Learn more about Burqa
A burqa (also burkha, burka or burqua) (Arabic: برقعة, burqʿah) is an all-enveloping outer garment worn by most women in Afghanistan, and some in Pakistan, and northern India. It is worn over the usual daily clothing (often a long dress or a salwar kameez) and removed when the woman returns to the sanctuary of the household.
Before the Taliban took power in Afghanistan, it was little worn in cities. During the Taliban's reign, women were required to wear a burqa whenever they appeared in public. Officially it is not required under the present Afghan regime, but local warlords still usually enforce it everywhere outside Kabul. In current unsettled conditions, women who might not otherwise wear the burqa must do so as matter of personal safety.
The full or Afghan burqa covers the wearer's entire face except for a small region about the eyes, which is covered by a concealing net or grille. Pakistani and Indian burkas may expose the face or eyes. It is usually sewn from light materials, and requires many yards/meters of material. Blue is a favourite colour for burqas. The cap from which the material hangs may be decorated with embroidery.
Many Muslims believe that the Islamic scripture, the Qur'an, and the collected traditions, or hadith, require a woman to dress and behave modestly in public. However, this requirement, called hijab, has been interpreted in many different ways by Islamic scholars (ulema) and Muslim communities (see Women in Muslim societies).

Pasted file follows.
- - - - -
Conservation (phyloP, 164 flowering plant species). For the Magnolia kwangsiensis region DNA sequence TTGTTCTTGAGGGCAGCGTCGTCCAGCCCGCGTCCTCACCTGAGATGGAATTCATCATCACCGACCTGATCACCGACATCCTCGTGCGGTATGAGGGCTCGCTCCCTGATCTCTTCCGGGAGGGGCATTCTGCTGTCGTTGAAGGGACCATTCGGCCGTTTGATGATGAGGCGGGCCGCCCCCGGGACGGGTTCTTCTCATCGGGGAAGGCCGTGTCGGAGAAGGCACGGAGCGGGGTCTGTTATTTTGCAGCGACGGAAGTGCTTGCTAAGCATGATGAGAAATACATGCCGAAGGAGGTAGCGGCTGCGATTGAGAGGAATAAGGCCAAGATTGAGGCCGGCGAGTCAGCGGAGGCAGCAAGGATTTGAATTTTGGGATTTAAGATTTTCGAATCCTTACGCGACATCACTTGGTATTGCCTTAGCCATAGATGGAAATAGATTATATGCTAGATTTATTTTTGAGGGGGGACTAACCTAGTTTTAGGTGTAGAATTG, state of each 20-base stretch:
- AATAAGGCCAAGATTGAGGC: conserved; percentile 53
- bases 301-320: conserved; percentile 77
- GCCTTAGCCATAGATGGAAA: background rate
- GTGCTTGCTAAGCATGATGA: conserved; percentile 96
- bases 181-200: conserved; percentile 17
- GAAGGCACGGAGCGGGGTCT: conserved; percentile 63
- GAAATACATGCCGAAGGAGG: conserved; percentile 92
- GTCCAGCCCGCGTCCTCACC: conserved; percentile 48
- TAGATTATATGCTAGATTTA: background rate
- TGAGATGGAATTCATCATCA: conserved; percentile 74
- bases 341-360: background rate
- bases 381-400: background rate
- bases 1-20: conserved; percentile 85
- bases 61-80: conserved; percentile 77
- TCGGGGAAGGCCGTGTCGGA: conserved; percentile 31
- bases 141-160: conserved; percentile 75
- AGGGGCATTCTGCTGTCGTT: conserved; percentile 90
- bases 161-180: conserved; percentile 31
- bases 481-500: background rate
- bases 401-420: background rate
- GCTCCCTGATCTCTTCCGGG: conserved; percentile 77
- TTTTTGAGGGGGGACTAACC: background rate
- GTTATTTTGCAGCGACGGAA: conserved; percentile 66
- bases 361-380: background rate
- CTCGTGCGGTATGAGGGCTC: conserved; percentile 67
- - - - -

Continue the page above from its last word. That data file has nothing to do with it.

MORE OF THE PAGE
Prohibition of the burqa in Europe
The burqa is a prominent symbol of the presence of Islam in Europe, although very few women wear it. It has become a controversial political issue, and some intellectuals and political groups advocate prohibition, for various reasons (see Islamic dress controversy in Europe).
The government of the Netherlands is the first to plan a legal ban on face-covering Islamic clothing, popularly described as the 'burqa ban', although it does not only apply to the Afghan-type burqa. Immigration and Integration minister Rita Verdonk announced the legislation in November 2006. <ref>Expatica: Cabinet backs plan to ban burka, 17 November 2006, </ref> In the November 2006 general election, the Party for Freedom won 9 seats: it advocates prohibition of the burqa. In response, a group of Muslim women organised a unique (for Europe) pro-burqa demonstration at the newly elected Dutch parliament in The Hague. <ref>IHT: Muslim women protest outside Dutch parliament against burqa ban , November 30, 2006, </ref>
|Turban | Keffiyeh | Salwar kameez|
|Burqa | Chador | Niqab | Hijab | Sartorial hijab|
 See also
- Islam and clothing
- Women in Muslim societies
- Life under Taliban rule
- List of religious headgear
 External links
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